Ten questions with the creators of SUSPECTS
Kara Manley (Series Producer) and Paul Marquess (Producer & Co-creator)
Thank you for taking the time to answer our ten questions about the new series of Suspects.
Q1. Series 5 is getting lots of love on the social networks and may be the fan favourite so far. It opened with the shocking murder of Martha Bellamy, after Fay Ripley left to film Cold Feet. How did it come about that her departure was written into the storyline and in such a dramatic way?
KM: Martha leaving off-screen would have been a massive cheat and very unsatisfying for the audience. It would also have provided us with no forward momentum – to kill Martha off was a great hook into the new series – a real game-changer. It also immediately allows the audience access to the new team dynamic – they have all been through an emotionally impactful experience together and that accelerates their closeness. It goes without saying that it’s also a brilliant way to rattle Jack and Charlie’s cages.
Q2. The loss of Martha saw new additions to the CID team, with DCI Daniel Drummond (James Murray), DS Alisha Brookes (Lenora Crichlow) and TDC Gary Roscoe (Perry Fitzpatrick) joining Jack (Damien Molony) and Charlie (Clare-Hope Ashitey). How exciting was it to watch the new team dynamic unfold, both the characters and the actors, and what was it like first day on set filming for the new series ?
KM: Day one of any shoot is always an adrenaline rush, and we kicked off with the crime scene at Martha’s house – so everyone was thrown into action and busy from the get-go. It meant that James who plays Drummond had to come in and take charge in his very first scene, which of course adds to the realism of his brilliant performance!
Q3. This season is also the first to have one storyline extend across the whole series (and is the longest series yet). What new potential did that bring to the table and what impact did that have on plot development?
KM: It gave us the opportunity to run characters across a series, to create more complex investigations, and to probe a bit more deeply into our characters’ responses to their work. We could add to the private rooftop/ in-car chats by sending the team to the pub, without feeling that they were abandoning a case halfway through.
Q4. Suspects series 5 has also seen a development of the show’s format – previously we didn’t ‘go home with the detectives ‘ but this time we have! What was the reason for giving audiences greater insights into Jack’s personal life and back story, and what was it like filming those scenes with Damien?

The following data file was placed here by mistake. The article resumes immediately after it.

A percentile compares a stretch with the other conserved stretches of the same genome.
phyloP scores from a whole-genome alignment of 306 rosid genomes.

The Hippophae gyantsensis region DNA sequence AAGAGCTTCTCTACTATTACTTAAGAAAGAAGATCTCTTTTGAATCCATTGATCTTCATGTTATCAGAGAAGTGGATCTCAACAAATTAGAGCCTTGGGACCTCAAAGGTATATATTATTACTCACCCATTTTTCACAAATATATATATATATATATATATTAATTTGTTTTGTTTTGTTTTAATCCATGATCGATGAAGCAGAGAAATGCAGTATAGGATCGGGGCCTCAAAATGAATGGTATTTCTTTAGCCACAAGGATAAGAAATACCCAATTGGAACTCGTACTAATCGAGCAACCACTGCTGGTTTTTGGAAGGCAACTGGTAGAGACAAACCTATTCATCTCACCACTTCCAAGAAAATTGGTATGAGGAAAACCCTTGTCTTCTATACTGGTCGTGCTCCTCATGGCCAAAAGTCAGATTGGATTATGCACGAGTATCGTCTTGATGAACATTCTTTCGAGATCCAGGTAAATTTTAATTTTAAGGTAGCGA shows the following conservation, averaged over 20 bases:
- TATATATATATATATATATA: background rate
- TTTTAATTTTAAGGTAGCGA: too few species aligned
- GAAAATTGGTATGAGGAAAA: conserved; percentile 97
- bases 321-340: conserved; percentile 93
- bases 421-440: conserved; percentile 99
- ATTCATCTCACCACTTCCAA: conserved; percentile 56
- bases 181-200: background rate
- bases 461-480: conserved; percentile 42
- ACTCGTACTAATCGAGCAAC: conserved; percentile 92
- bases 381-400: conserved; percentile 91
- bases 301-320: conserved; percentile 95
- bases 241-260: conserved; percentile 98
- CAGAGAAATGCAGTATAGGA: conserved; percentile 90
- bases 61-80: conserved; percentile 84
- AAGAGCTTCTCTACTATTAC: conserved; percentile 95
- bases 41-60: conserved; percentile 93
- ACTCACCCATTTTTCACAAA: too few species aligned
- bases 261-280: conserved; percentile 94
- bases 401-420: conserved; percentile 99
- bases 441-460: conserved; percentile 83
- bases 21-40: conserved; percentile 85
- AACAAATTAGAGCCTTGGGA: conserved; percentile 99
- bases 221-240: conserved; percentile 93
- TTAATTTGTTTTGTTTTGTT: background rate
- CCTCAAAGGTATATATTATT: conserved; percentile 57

KM: We wanted this series to be more ambitious and richer in texture, so that means a greater depth of characterisation. However, the golden rule is that these insights have to illuminate the investigation – else it’s an indulgence which dilutes the USP of Suspects.
Q5. With the introduction of the corrupt new DCI, ‘Dodgy Dan’ we’ve also seen the birth of the first Suspects villain within the regular cast. His secrets and his manipulation of Jack create a strong sense of jeopardy for both characters, with the audience sensing a pending ‘Drummond vs. Weston’ face-off as we head towards the end of the series. Was that the intention?
KM: We have always said that Jack’s impulsiveness and lone-wolf behaviour is going to get him into trouble one day – Charlie tries to warn him in ep 1 but he’s too emotional to listen to her. DCI Drummond has his own reasons for tearing up the rule book, so a clash of the titans is inevitable from the moment that Drummond turns up outside Martha’s house…
Q6. Despite the changes, Suspects has maintained its USP of dialogue being fully improvised based on a detailed plot description, giving the actors more creative input than regular crime dramas. Can you say a bit about the balance of improv by the actors and script detail from writer?
KM: The actors are given a detailed plot description and they take it from there. They have wonderful support from our police advisor, who is always on set to help with any specific police jargon. The writers have to trust the actors to bring their characters and stories to life and they’re thrilled with how it’s turned out.
Q7. Suspects is also known for its ultra fast filming – is the editing process equally as quick? And with the show being entirely improvised, is more of the story shaping in the editors’ hands and in post-production ?
KM: The only difference between Suspects and a traditional drama is the shooting process – everything else is done as you would on any other show, so the edit is not a quick job. Again, with any other show, the storytelling process continues into the edit, and this is especially true of Suspects – the edit is a collaboration between the editor, director, me and Paul to cut and shape the material to tell the best story we can.
Q8. Last year we ran a competition asking fans for their ten word reviews of Suspects. As the show’s creators, what ten words would you use to describe it?
KM: I’ll have 5 and Paul can have the other 5! Mine are: Innovative, gritty, ambitious, fresh, low-fi, edgy.
PGM: rough, ready, really well acted
Q9. With the double bill finale coming up on Wednesday, we can’t wait to see how the series ends. Are more big surprises in store ?
KM: I thought we agreed no spoilers?!
Q10. Suspects now has an international fan base, with earlier series having aired in Australia, New Zealand and in the US. What does the future hold for the show, both for fans in the UK and across the world?
KM: Over to Paul for this one.
PGM: too early to announce, but some very exciting news very soon.